Philomena is the tale of a mother and a son whose lives were scarred by the forces of hypocrisy on both sides of the Atlantic and of the secrets they were forced to keep. 
With a foreword by Judi Dench, Martin Sixsmith's book is a compelling and deeply moving narrative of human love and loss, both heartbreaking yet ultimately redemptive.

Published by: First published by Macmillan in 2010 in Paperback  under the title 'The Lost Child of Philomena Lee'  re-released as 'Philmena' in 2013 to tie in with the film of the same name by Pan Books - Non Fiction.
Pages: 452  - Kindle Edition 
ISBN: 978-1-4472-4533-9


As I don't make it to the cinema very often these days I decided I would read the book to the film and wait for it to come out on DVD in order to see it.  On discussing the film with colleagues who have seen it I discovered the fundamental difference between the book and the film. Here I was thinking that I would be reading the story of Philamena Lee and her search for her lost son only to find that was not the case.  The book is a compelling read and ties in with the film brilliantly.   The differences being that the book is all about the life of Michael Anthony Hess aka Anthony Lee the lost son of Philamena Lee and the film concentrates on the story of Phiomena's search for her son .  Adopted by Doc & Marge Hess as a three year old child a long with another child Mary they moved to America. They were always told that their mothers had given them up for adoption at birth and therefore both children had a sense of abandonment. The book tells the life of Michael from the moment he is born right up until his death in 1995. Unbeknownst to each other both mother and son had searched for each other over the years but to no avail until a chance meeting with Martin Sixsmith who took up the human interest story on behalf of Philomena and her family to try and find her son.  The book concentrates on the life of Michael Hess as told by his partner of 15 years, his family and close friends and the detailed diaries of his adoptive mother Marge Hess. I would definitely recommend this as a good read but would also recommend seeing the film in order to get a balanced view of both sides of the story.  Word of warning whether you see the film or read the book or as I would recommend both you will need a large box of tissues.  Thankfully the existence of the unmarried mothers homes and the involvement of the convents and the illegal trading of children has now ceased.  The sad side of this is there will be women out there who still carry the secret of an illegitimate child born in one of these places and forced to give them up for adoption.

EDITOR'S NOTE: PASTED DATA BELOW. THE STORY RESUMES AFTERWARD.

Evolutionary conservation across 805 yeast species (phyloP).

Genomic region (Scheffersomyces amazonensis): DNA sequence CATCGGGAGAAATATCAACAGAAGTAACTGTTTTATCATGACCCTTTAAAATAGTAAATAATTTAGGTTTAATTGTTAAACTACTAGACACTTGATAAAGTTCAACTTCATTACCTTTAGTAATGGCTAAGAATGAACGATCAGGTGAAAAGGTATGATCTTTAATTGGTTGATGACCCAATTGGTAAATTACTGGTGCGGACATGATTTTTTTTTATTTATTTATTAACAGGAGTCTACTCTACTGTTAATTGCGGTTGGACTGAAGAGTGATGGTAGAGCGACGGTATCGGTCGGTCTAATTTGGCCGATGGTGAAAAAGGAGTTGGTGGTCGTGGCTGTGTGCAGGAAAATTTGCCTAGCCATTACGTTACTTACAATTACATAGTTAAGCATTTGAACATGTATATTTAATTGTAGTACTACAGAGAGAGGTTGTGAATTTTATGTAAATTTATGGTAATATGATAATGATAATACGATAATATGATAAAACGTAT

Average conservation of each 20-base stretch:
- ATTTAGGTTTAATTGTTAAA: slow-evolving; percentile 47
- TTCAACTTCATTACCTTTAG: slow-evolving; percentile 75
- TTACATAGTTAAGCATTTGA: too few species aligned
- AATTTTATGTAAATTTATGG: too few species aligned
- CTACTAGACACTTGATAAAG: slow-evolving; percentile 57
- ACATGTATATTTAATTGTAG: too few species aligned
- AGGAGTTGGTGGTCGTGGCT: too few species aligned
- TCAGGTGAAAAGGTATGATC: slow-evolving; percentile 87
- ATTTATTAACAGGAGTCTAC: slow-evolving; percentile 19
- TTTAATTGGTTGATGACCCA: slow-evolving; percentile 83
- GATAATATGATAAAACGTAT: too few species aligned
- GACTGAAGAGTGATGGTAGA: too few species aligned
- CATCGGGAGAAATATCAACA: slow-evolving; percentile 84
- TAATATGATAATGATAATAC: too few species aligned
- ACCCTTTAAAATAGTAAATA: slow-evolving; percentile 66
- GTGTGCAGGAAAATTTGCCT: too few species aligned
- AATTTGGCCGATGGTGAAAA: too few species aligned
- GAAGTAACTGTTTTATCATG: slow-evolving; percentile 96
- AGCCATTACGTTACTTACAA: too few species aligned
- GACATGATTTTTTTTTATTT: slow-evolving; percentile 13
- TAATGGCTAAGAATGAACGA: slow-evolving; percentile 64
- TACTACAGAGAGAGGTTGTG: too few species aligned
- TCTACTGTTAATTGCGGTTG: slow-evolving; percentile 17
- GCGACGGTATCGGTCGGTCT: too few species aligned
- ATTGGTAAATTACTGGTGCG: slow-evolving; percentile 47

Tuesday, 5 November 2013

Beautiful Child'- Torey Hayden

 Seven year old Venus Fox never spoke, never listened, never even acknowledged another human being in the room with her. Yet an accidental playground 'bump' would release a rage frightening to behold. The school year that followed would prove to be one of the most trying, perplexing, and ultimately rewarding Torey's career, as she struggled to reach a silent child in obvious pain and remained committed to helping a 'hopeless' girl, and patiently and lovingly leading her towards the light of a new day.

Published by: Harper Element - Memoir
Year: 2007 Paper Back
Pages: 448
ISBN: 13-978-0-00-720763-3

Torey Hayden has spent her career looking after special ed children.  In 'Beautful Child' Torey shares her memories of a year spent in class with five  wonderful children. Billy, Shane, Zane, Jessie and of course Venus.  There were other children who dropped in and out of this class but these five were her main class.  Each had their own educational needs.  Most started off being very disruptive and in the case of Venus quite aggressive.  Billy was eventually diagnosed with Dyslexia, Jessie had a diagnosis of Tourettes and twins Zane and Shane did have a diagnosis but were in need of input from a special needs teacher.  Torey tells of their individual struggles as well as their triumphs.  

I felt Torey's memories could of been shared in less than the 448 pages but that's just my opinion.  I must admit I did think that the book was going to concentrate more on Venus and how she eventually got this young girl to break her silence.  The book actually focuses more on the whole class rather than one individual and it wasn't really until Chapter 24 out of 35 that you really got to understand the complexity of Venus's problems both emotional and physical. 

It is the first book of Torey Hayden's that I have read, having a child with ASD I am always drawn to books around speech or the lack of.  Fortunately our number 3 does have speech and communicates very well albeit that sometimes he gets a little muddles. This book was from a book swap with a colleague at work and we both came to similar conclusions.  That said we both said we would read more of Torey Hayden's books in the future.